This Is Why You Fail, Sports Radio Edition

This is how my brain works when I am going for a run this morning. I was at the start of a jog, listening to the Solid Verbal interview with Chris Brown from Smart Football* and Dan Rubinstein was talking about how he normally does not get much out of athlete interviews, but he enjoyed talking to recent NFL draftees (especially David Wilson) at an NFLPA event at the Rose Bowl. My first thought was to agree with Rubinstein. I don't really care for interviews with sports players and coaches, either. What is the point of listening to 5-10 minutes of an athlete doing his best to avoid saying anything? This mentality was sufficiently mocked in Bull Durham and then, more recently, by Brewers closer David Axford.

At this stage, it occurred to me why athletes say nothing: they don't want to be criticized afterwards in the event that they lose to the team or player about whom they said something critical. The Mayhem in the AM hosts on 790 illustrated this perfectly after the Hawks lost their series against the Celtics...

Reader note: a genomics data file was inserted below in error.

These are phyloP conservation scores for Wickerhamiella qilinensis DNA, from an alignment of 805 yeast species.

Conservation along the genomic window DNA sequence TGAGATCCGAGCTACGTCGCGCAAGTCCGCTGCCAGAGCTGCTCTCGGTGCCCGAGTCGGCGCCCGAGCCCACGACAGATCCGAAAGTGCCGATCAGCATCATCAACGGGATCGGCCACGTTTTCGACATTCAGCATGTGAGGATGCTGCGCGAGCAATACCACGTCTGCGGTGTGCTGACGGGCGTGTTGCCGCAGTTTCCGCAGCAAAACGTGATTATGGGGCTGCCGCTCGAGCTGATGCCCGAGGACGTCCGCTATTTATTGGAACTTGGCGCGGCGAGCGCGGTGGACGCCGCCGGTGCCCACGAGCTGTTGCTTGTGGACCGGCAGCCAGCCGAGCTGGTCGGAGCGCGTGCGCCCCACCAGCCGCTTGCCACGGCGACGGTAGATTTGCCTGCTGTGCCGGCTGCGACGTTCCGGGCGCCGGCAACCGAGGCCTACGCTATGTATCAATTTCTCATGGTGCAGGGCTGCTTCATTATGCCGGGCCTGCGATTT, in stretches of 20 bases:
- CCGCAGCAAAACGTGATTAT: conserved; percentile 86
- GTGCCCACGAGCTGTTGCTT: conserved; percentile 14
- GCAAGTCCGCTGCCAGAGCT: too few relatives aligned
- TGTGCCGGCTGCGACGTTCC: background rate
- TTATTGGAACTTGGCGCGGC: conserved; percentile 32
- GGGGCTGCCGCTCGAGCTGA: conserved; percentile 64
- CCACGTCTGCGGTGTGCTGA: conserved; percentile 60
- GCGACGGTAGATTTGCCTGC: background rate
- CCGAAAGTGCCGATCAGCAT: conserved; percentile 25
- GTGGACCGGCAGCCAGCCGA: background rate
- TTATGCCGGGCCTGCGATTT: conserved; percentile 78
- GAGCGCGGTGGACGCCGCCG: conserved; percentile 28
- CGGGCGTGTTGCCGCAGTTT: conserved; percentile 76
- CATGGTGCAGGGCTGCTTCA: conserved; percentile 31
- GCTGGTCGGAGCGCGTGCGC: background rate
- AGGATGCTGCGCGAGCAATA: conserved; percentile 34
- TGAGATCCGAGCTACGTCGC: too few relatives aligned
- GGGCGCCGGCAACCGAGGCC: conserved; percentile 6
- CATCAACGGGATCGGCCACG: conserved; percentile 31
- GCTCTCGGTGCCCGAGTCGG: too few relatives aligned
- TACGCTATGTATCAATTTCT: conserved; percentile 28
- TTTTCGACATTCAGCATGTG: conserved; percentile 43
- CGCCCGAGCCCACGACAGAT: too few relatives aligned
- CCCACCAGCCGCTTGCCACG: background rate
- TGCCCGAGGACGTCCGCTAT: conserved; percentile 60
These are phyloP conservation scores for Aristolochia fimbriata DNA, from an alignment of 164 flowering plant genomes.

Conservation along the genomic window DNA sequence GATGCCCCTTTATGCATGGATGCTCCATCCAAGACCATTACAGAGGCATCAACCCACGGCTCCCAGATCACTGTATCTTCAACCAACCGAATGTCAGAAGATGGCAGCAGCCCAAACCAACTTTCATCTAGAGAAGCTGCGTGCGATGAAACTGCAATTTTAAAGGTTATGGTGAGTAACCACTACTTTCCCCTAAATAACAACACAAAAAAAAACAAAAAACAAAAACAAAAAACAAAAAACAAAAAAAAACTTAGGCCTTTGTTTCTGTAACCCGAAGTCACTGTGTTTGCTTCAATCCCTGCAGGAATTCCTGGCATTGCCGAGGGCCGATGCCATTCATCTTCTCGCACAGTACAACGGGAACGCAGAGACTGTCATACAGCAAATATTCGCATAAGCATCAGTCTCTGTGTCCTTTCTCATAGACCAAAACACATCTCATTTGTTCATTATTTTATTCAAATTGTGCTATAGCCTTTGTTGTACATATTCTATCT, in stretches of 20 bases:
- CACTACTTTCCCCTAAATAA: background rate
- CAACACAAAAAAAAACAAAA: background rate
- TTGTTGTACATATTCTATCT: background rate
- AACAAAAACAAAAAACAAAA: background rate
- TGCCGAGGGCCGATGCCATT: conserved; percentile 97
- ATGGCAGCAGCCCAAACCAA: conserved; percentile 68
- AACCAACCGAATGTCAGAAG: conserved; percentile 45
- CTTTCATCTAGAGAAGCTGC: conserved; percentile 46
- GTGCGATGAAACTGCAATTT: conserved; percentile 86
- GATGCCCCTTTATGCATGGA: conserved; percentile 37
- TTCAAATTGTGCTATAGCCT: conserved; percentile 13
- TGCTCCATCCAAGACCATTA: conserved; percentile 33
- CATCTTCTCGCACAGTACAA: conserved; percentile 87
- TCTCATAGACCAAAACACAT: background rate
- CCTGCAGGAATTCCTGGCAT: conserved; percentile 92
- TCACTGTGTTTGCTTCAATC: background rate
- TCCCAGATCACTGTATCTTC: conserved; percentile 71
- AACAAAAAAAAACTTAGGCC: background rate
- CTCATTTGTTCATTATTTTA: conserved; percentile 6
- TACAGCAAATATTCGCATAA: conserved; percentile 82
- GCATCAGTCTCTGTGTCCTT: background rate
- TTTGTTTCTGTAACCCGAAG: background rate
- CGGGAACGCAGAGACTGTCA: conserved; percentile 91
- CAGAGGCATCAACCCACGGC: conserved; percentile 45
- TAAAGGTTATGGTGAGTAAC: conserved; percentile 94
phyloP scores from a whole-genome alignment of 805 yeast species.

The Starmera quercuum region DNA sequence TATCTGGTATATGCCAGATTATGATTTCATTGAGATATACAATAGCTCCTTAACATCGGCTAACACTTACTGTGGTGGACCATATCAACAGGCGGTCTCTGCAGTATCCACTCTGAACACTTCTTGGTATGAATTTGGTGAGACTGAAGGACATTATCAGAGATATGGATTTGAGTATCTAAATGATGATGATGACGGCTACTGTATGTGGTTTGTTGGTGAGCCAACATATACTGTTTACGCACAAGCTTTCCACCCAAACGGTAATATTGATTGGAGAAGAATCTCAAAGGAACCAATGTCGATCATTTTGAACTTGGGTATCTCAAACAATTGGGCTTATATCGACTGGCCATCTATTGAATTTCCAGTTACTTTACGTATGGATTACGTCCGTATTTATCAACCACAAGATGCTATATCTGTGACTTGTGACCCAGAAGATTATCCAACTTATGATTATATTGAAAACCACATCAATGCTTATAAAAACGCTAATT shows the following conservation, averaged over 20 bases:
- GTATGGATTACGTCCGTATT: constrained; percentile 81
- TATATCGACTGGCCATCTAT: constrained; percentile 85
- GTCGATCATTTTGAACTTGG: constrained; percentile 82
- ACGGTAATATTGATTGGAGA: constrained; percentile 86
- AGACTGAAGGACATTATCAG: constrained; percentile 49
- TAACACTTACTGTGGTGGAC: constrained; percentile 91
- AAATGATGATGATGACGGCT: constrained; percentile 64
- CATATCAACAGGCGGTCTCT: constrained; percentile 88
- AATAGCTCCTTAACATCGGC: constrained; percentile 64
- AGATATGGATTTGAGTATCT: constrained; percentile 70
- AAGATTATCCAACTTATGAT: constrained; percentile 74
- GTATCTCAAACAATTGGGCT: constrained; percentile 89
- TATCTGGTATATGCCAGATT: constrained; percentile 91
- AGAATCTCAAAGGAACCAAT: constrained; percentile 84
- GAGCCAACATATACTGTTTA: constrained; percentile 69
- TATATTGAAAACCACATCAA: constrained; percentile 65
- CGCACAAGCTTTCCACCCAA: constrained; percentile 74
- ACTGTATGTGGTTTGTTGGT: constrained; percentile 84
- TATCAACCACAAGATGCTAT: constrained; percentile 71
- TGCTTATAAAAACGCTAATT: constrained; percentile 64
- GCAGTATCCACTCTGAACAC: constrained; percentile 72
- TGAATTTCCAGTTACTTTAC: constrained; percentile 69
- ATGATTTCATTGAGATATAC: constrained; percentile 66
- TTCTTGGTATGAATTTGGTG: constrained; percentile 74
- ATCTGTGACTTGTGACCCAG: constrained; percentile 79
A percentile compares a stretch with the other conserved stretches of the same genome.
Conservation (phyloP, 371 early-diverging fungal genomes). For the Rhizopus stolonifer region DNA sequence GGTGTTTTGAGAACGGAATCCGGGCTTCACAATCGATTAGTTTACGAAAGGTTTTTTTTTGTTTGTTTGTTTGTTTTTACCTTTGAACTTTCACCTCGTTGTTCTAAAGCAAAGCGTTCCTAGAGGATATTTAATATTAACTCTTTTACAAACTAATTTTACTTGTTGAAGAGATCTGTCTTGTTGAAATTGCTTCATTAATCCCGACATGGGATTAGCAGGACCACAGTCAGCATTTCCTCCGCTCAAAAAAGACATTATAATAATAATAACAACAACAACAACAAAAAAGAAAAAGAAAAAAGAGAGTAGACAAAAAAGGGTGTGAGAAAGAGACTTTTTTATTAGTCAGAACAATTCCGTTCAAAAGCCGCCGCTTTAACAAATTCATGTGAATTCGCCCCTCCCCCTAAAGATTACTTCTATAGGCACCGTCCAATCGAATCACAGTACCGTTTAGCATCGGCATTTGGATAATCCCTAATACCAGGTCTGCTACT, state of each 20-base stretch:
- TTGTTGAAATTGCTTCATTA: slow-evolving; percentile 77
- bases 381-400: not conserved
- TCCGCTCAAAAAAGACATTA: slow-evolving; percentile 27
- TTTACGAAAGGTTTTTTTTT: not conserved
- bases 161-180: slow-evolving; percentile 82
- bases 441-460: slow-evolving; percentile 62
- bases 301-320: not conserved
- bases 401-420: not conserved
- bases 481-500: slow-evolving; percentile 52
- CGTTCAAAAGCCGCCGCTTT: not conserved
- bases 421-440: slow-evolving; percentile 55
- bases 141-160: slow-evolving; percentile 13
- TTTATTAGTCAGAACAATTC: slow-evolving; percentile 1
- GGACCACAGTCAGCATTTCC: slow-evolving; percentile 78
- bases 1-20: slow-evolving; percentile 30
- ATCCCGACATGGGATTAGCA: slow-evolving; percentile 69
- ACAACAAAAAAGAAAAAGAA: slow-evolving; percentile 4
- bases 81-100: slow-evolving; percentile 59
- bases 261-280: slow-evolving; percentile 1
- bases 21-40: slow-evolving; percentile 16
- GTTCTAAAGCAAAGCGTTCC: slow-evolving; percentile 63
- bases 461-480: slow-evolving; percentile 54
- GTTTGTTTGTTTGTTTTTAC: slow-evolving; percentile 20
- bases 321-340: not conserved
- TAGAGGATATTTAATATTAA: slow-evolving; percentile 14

If you have forgotten the events of two weeks ago, in the context of a defense of what the Hawks have achieved in the face of a number of injuries, Michael Gearon Jr. criticized Kevin Garnett for being a dirty player. Garnett then played very well against the Hawks in Game Six and the local pro basketball collective was eliminated from the playoffs. The 790 guys jumped all over Gearon for providing motivation to Garnett and they accepted at face value Garnett's statements after the game that he derived extra motivation from Gearon's comments, as if he needed extra help in a game that his coach described as do-or-die for the Celtics' season.

The irony of the entire episode is that the negative reaction from Shapiro, Dimino, and Cellini illustrates the shortcomings of their own medium. Part of what they sell with their show is that they get interviews with big names in the sports industry. Now, leaving aside the fact that they ask banal questions that do not have the effect of eliciting interesting answers, what athlete is going to say anything interesting when he knows that he stands a good chance of being criticized for it if the subject of his remarks wins the next game? The 790 guys reinforce the message that athletes and coaches should be cliche-spouting robots every time they talk to the media. That seems shortsighted when a chunk of their revenue is derived from attracting listeners with interviews of those very same athletes and coaches.

* - If you have any interest in football schemes, this podcast is a must. I barely noticed the fact that I was running 5.6 miles. This is not because I am in great shape; it was because I was totally absorbed by the content.

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